FRIDAY NIGHT’S Class 4A boys state championship basketball game put the life back in Colonial Life Arena. Gaffney’s 58-55 victory against Lexington was one for the ages.
Unfortunately for Lexington, one team had to lose.
“It will be one of the hardest postgame talks,” Lexington coach Bailey Harris said before addressing his team behind the closed doors in the locker room afterward. You can be sure there was not a dry eye in the room.
Playing shorthanded before the game, Lexington continued to lose players as the game wore on. Star Shaq Roland fouled out with 7.1 seconds remaining in regulation. Then, before the tip to start overtime, forward Nygel Gates and guard Sam McDermott departed with leg cramps.
It became a war of attrition, one Lexington had won for nearly 31 minutes of regulation. The Wildcats faced long odds to begin with because senior point guard Joby Glymph sat on the sideline in street clothes after injuring his knee in the Lower State championship game.
Yet Lexington did not miss a beat at that position. Jack Edelson and McDermott performed admirably, with some help from Roland, against a Gaffney pressure defense that would have made most teams wither and wilt.
Lexington did not commit a second-half turnover until the 1:30 mark of the fourth quarter.
“I can’t complain (about that),” Harris said. “You see that kind of pressure and you’re missing your point guard for 36 minutes. The kids just stepped up and played really big. ... Jack Edelson and Sam and those guys handling the ball, phenomenal against their pressure considering your starting point guard is sitting over here the whole game.”
Lexington dictated the game’s tempo throughout, making a speedy quick and athletic Gaffney team play to the half court. Gaffney, considered the heavy favorite after knocking off highly regarded Irmo in the Upper State final, managed only a handful of fast-break baskets.
The lead see-sawed throughout, much to the delight of the crowd, which provided more excitement and noise than for any South Carolina men’s or women’s home game this season.
Then Roland stepped to the fore. A pair of driving 5-footers sandwiched around a three-point play gave Lexington a 46-39 lead with 2:48 left in regulation. The Wildcat fans, who must have accounted for a sizeable chunk of the Town of Lexington’s population, could taste a third state championship under Harris and first since 2000.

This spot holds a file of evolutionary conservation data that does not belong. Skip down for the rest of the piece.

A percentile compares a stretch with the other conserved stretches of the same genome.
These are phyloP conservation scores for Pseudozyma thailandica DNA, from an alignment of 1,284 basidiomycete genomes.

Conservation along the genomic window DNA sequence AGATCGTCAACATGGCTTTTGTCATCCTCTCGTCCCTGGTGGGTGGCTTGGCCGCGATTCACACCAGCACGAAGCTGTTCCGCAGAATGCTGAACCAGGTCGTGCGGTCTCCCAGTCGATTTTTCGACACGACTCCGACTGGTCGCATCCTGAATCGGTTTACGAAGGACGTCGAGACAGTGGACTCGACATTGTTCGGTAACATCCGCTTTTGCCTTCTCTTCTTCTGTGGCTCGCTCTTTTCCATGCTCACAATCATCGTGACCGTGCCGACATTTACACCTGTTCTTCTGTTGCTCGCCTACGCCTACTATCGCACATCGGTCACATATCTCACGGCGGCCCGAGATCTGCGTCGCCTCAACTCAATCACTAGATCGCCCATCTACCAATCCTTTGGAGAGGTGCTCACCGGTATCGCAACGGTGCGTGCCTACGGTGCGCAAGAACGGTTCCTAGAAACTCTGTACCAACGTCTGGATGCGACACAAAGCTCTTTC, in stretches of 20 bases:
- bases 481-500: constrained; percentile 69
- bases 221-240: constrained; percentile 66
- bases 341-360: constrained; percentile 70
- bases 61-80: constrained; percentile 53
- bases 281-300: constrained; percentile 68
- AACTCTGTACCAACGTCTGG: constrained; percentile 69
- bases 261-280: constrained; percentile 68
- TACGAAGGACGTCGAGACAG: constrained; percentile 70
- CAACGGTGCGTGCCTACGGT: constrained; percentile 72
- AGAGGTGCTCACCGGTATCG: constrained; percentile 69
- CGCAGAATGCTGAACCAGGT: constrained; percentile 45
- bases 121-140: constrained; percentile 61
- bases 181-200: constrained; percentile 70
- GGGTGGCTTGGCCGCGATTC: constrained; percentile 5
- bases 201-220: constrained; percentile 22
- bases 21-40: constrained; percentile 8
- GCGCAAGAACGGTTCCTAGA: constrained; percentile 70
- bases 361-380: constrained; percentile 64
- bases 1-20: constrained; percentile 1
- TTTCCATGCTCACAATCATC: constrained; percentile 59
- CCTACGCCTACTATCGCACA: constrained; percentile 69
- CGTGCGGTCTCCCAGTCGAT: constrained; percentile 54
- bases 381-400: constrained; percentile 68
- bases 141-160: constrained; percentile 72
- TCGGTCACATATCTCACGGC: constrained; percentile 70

But Roland, who carried the team and showed why he would be a top-level prospect in basketball if he did not choose to play football at USC, made an error in judgment at the end of regulation that forced overtime.
Roland first missed two free throws with 10.7 seconds left and Lexington leading 50-48. Then he fouled Gaffney’s L.J. Peak with 7.1 seconds remaining, and the sophomore star in the making sank both free throws.
Even worse, the foul was Roland’s fifth, and he was unavailable for overtime. When Gates and McDermott joined him on the sideline, the chances of Lexington winning in the extra period seemed either slim or none.
But that kind of assessment would only come from someone who has not watched this Lexington team play all season. Despite returning nine seniors, Harris said his team struggled early in the season because of injuries, three key players (Roland, Jalen Cook and Taquan West) joining the team late after football season and appearances by Roland and Cook in all-star football games.
“There was never any animosity or ill-will there,” Harris said. “It was just a matter of getting everybody there and figuring out what everybody’s role was going to be and getting comfortable with it.”
Once Lexington found its rhythm, it never broke stride. The Wildcats went unbeaten in region play and stretched their winning streak to 13 before facing Gaffney in the championship for the second time in three years.
Gaffney had dominated Lexington during summer team camp competition at Presbyterian College, leading Harris to believe that he had seen the best team in the state. Playing short-handed on Friday, that meant Lexington had to dig deep to come up with its biggest effort of the season.
The Wildcats did just that, and that is precisely why it was so difficult for Harris and his team to swallow the overtime loss. “Extremely difficult,” Harris said. “Very difficult,” he repeated. “About as tough as they come,” he added.
“That’s the kind of heart and effort you expect to have on a night like tonight,” Harris said. “You’d have been disappointed at anything less. They gave everything they had. The effort was there.”
Unfortunately, one team had to lose.